Stay: The typical hotel room in Paris can be very expensive per square foot, especially at the current exchange rate. Consider renting a flat instead. You'll have more space to spread out and a kitchen for coffee-and-croissant breakfasts or late-night baguette-and-cheese snacks. And you'll probably feel like you got more for your money. The Paris Notes newsletter (Web site) and the Slow Travel (Web site) are good places to start an apartment search and feature lists of agencies, recommendations and travelers' reviews.
Take-out food: Paris' outdoor markets are the place to put together a lunchtime picnic you can eat perched on a park bench or swinging your legs over a wall above the River Seine. There's a "marché" in every neighborhood, and they usually operate two days a week; schedules are in the official city guide published by the aptly named Editions L'Indispensable, on sale at many bookstores, news kiosks and stationary stores. Two charmers are the Marché Beauvau on Thursdays and Sundays in the Place d'Aligre near the Bastille, and the Place Maubert market in the 5th arrondissement, or district.
Feast your eyes: Daunted by the Louvre? Try some smaller doses of culture, like the Rodin Museum (79 rue de Varenne, Web site), which displays the sculptor's work in a mansion and rose garden, or the Picasso Museum (5 rue de Thorigny, Web site). The Cluny Museum (6 place Paul Painlevé, Web site) is worth a visit just to see the medieval Unicorn Tapestries make a beeline for them and no one will slap your hand for ignoring the rest of the collection. Looking to buy? Window-shop at the galleries along the rue de Seine in the 6th arrondissement.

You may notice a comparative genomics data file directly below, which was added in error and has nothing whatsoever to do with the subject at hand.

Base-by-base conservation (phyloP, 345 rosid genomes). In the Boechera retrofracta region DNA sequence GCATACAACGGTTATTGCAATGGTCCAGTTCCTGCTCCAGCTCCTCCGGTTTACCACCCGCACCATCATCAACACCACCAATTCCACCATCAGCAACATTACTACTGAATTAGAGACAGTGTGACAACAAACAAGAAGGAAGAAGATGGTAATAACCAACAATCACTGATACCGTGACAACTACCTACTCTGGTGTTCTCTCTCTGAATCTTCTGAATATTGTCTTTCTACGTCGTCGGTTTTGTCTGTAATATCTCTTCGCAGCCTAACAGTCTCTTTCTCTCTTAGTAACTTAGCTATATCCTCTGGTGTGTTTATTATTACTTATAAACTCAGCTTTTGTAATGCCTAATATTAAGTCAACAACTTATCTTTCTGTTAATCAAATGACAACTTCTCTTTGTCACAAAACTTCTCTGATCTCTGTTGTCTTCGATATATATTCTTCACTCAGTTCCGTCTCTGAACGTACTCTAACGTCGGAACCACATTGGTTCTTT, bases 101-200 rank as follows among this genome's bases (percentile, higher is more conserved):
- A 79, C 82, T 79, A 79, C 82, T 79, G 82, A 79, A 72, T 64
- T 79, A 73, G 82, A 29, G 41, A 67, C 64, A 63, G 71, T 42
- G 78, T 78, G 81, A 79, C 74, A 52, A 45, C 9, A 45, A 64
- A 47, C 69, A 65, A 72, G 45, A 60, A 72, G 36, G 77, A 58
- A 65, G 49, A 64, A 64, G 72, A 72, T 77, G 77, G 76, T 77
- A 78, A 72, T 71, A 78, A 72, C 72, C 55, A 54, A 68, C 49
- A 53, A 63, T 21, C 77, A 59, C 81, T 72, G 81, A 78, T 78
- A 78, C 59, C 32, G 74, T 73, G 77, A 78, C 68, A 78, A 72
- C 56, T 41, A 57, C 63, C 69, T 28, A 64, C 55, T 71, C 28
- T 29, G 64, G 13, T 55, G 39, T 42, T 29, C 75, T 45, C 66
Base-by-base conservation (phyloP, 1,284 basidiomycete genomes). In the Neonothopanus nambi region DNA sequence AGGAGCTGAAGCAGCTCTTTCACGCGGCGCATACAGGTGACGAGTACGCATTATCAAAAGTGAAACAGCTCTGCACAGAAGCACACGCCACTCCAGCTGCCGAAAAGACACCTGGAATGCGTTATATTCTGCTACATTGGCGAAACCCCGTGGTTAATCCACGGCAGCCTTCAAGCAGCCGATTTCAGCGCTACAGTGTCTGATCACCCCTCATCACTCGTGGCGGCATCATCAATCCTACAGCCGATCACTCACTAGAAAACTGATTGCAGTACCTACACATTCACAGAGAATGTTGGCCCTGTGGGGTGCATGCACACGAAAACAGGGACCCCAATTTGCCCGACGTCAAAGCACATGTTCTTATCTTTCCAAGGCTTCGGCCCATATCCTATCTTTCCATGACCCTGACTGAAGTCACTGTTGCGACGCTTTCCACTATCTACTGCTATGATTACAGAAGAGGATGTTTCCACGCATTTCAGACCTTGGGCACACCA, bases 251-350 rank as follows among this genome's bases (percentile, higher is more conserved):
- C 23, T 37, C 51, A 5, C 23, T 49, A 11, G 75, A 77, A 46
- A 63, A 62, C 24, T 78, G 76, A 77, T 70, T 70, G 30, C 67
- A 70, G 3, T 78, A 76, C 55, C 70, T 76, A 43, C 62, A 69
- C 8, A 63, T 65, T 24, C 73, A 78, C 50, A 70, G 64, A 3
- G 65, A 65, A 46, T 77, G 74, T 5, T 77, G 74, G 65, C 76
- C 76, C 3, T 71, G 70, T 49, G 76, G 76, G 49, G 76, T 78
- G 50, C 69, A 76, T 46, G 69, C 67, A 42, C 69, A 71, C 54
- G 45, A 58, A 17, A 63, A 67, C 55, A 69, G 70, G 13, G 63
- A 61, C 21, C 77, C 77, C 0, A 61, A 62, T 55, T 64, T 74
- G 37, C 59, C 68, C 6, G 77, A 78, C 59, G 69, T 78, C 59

Keep moving: When you've had enough of watching other people exercise, there are some great ways to stretch out in Paris. You can play tennis for a nominal fee, or join a pickup hoops game, in the Jardin du Luxembourg (6th arrondissement). Bicycles built for two, or one, are rented by Paris à Vélo (22 rue Alphonse Baudin, Web site), which also offers specialty city tours, including a dawn ride. Paris has one of the best urban in-line skating scenes anywhere; www.pari-roller.com gives the lowdown on the Friday Night Fever gathering, a challenging, police-escorted mob skate that's usually about 18 miles long. The route changes weekly. A less strenuous outing leaves from the Place de la Bastille at 2:30 every Sunday afternoon. Maps and French-language information are available online.
Check out other international games on our World Sporting Events Guide.